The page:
While discussing a Department of Health proposal to use a lottery to award five Charlotte’s Web licenses, Rep. James Grant, R-Tampa, demonstrated how a lawmaker fires a shot across the bow.
“I certainly have some concerns,” said Grant, chair of the Joint Administrative Procedures Committee, which oversees agency rulemaking.
The Department of Health is constructing a regulatory framework for the Charlotte’s Web law which authorizes doctors to order a cannabis extract for patients starting Jan. 1. Grant’s committee gets the final say on how well of a job the department did.
The bill approved by lawmakers divides the state into five regions with one grower/dispenser in each. One licensee in each region will be allow to cultivate marijuana, extract oil from it, and sell it to authorize patients to treat seizures, muscle spasms and other diseases.
More than 60 Florida nurseries are eligible to apply for one of the five licenses available and regulators explained they proposed a lottery selection process as a way to avoid a rule challenge so that the medicinal product can be available Jan. 1, as called for in the Charlotte’s Web law.
“Getting it right is critical and making sure that these kids do get relief and quickly but I have a hard time believing that the most efficient solution that we can come up is a game of chance,” said Grant about the proposal.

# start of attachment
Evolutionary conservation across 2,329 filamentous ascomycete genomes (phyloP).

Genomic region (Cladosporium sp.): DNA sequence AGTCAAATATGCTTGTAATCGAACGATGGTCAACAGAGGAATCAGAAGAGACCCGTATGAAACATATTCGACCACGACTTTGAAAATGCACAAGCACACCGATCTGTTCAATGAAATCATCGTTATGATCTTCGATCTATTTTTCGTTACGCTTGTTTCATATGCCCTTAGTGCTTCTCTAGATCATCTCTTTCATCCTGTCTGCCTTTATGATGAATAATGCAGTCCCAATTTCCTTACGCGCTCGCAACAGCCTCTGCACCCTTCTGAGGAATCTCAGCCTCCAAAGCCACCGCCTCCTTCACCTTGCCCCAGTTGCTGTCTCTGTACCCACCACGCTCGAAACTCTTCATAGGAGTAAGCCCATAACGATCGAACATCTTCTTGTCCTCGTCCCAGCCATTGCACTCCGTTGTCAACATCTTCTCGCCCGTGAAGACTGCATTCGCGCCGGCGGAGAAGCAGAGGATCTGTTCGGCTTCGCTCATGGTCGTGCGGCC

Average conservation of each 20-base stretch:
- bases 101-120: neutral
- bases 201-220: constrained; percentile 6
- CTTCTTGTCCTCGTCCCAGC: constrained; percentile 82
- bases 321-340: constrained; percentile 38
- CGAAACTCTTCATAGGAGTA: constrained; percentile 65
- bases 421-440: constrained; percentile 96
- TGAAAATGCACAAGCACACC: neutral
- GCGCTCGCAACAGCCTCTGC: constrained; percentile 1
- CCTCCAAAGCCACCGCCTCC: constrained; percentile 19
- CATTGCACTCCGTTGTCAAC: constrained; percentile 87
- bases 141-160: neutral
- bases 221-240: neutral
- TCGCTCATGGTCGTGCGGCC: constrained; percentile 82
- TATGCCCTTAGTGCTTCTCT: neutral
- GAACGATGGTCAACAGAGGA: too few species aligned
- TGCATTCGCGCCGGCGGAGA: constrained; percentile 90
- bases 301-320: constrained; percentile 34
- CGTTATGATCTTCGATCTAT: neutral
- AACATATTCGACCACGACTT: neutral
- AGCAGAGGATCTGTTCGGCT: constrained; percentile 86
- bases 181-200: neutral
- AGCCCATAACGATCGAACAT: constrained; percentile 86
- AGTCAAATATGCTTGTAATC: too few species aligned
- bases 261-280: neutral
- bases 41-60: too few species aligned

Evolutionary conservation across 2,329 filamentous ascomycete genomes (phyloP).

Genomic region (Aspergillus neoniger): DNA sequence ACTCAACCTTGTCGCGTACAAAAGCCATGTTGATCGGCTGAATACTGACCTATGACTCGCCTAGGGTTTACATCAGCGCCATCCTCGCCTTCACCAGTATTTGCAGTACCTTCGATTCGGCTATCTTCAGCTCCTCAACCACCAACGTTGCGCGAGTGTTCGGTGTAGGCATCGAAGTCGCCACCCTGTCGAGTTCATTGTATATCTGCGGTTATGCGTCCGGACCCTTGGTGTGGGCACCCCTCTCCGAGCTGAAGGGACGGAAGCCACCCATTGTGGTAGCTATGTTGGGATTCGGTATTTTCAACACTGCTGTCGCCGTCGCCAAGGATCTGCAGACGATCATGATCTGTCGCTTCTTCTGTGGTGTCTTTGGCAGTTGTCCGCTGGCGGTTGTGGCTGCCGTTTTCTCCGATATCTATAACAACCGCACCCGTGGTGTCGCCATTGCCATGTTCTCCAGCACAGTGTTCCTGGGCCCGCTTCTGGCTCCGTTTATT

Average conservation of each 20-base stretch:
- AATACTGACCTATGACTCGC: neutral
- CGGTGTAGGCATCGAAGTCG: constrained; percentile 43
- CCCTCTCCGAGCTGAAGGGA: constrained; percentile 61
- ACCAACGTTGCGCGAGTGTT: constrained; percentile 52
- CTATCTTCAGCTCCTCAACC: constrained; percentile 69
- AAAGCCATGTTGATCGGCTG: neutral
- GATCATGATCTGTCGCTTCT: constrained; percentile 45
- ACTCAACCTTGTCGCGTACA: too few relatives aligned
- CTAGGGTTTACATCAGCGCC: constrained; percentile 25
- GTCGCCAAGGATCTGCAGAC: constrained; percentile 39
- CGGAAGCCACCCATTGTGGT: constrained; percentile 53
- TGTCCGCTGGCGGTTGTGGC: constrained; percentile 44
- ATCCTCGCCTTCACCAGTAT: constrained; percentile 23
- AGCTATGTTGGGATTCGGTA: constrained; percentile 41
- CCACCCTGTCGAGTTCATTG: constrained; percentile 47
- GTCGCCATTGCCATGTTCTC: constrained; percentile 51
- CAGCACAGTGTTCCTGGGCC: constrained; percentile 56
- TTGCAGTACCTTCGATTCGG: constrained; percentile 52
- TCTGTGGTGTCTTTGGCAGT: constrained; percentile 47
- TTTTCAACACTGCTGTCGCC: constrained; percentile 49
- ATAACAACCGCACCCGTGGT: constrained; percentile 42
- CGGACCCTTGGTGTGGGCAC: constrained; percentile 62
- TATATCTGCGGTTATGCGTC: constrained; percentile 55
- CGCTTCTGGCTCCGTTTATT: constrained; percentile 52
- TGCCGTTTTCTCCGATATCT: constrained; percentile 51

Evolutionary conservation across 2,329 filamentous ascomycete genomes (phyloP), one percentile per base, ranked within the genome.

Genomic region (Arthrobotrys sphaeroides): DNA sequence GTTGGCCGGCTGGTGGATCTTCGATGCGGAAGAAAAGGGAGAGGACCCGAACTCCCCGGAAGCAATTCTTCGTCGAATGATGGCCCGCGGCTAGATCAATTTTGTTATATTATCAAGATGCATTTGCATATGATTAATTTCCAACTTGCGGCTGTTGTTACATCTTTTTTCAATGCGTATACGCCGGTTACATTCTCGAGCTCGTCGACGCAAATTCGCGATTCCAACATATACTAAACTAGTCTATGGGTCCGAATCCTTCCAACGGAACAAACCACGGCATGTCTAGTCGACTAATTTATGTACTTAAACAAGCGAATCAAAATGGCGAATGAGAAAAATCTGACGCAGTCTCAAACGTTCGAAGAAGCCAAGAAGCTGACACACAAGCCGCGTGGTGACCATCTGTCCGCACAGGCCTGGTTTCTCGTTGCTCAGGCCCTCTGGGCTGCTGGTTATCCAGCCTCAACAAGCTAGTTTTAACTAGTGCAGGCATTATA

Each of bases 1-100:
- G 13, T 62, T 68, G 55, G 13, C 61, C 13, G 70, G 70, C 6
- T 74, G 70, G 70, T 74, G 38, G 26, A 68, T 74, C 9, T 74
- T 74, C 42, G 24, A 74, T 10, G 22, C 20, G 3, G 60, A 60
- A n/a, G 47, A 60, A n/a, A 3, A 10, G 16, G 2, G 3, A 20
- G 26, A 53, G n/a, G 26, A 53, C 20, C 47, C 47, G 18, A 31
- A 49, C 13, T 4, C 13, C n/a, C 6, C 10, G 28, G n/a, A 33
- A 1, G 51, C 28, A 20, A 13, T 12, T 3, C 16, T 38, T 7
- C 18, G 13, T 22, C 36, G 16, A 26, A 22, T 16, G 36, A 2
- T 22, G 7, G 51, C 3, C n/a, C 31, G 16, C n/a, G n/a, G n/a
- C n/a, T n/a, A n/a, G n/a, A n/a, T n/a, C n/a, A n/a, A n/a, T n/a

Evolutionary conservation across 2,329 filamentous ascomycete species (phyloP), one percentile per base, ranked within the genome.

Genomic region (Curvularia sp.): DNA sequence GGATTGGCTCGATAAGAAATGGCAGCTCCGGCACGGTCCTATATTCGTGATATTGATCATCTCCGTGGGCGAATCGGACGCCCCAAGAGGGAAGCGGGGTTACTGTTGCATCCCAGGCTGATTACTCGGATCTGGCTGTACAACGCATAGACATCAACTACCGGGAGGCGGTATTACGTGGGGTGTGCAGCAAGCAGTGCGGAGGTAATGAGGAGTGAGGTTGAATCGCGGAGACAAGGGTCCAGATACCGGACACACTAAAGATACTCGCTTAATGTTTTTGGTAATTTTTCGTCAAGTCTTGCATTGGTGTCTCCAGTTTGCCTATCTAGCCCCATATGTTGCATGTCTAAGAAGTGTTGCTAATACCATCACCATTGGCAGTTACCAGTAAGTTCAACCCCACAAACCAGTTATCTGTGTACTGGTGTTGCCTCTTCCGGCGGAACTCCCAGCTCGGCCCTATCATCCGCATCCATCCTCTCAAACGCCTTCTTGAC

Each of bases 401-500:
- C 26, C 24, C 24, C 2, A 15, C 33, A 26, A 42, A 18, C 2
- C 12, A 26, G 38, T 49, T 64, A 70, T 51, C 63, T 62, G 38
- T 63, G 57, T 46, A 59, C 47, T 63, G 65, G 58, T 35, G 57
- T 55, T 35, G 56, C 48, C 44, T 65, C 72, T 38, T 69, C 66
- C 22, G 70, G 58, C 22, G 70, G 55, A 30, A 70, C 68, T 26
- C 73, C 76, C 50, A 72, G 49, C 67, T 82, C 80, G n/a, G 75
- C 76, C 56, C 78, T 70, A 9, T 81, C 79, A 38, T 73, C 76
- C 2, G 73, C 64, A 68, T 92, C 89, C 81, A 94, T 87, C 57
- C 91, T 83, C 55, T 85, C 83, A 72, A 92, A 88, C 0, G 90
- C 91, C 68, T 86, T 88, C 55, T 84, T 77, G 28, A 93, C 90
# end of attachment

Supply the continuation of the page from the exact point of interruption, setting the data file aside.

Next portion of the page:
At two public hearings, scores of lawyers, lobbyists and patient advocates basically told regulators the same thing.
Paige Figi, mother of the little girl for whom Charlotte’s Web is named told regulators called it an inappropriate method to select a provider of children’s medicine.
Lobbyist Ron Watson told regulators he had never seen so many lawyers agree on the same thing.
“I think you all are married to the lottery but I think this entire room might suggest that you consider getting divorced,” said Watson, representing the Florida Medical Cannabis Association.
“If you had ever told me that we could have 200 lawyers, lobbyists and businessmen all agree on one thing I would have said absolutely no way,” said Watson.
There’s been no word from the department if it plans to hold another rulemaking workshop. It could either solicit more public input or file a proposal with the Department of State and the rules will be formally adopted 20 days later.
Florida’s rulemaking process restricts an agency’s rules to being no more expansive than the statutes the rules are designated to implement; rule making cannot exceed authority granted by the legislature. If it does, then it is Grant’s job to rein in the agency, it gets to decide if a department has exceeded its authority.
“Our staff will be looking at it because I do have some concerns about the lottery process,” said Grant. “I don’t know that a lottery is consistent with ‘A’ legislative intent and ‘B’ the statutory authority.”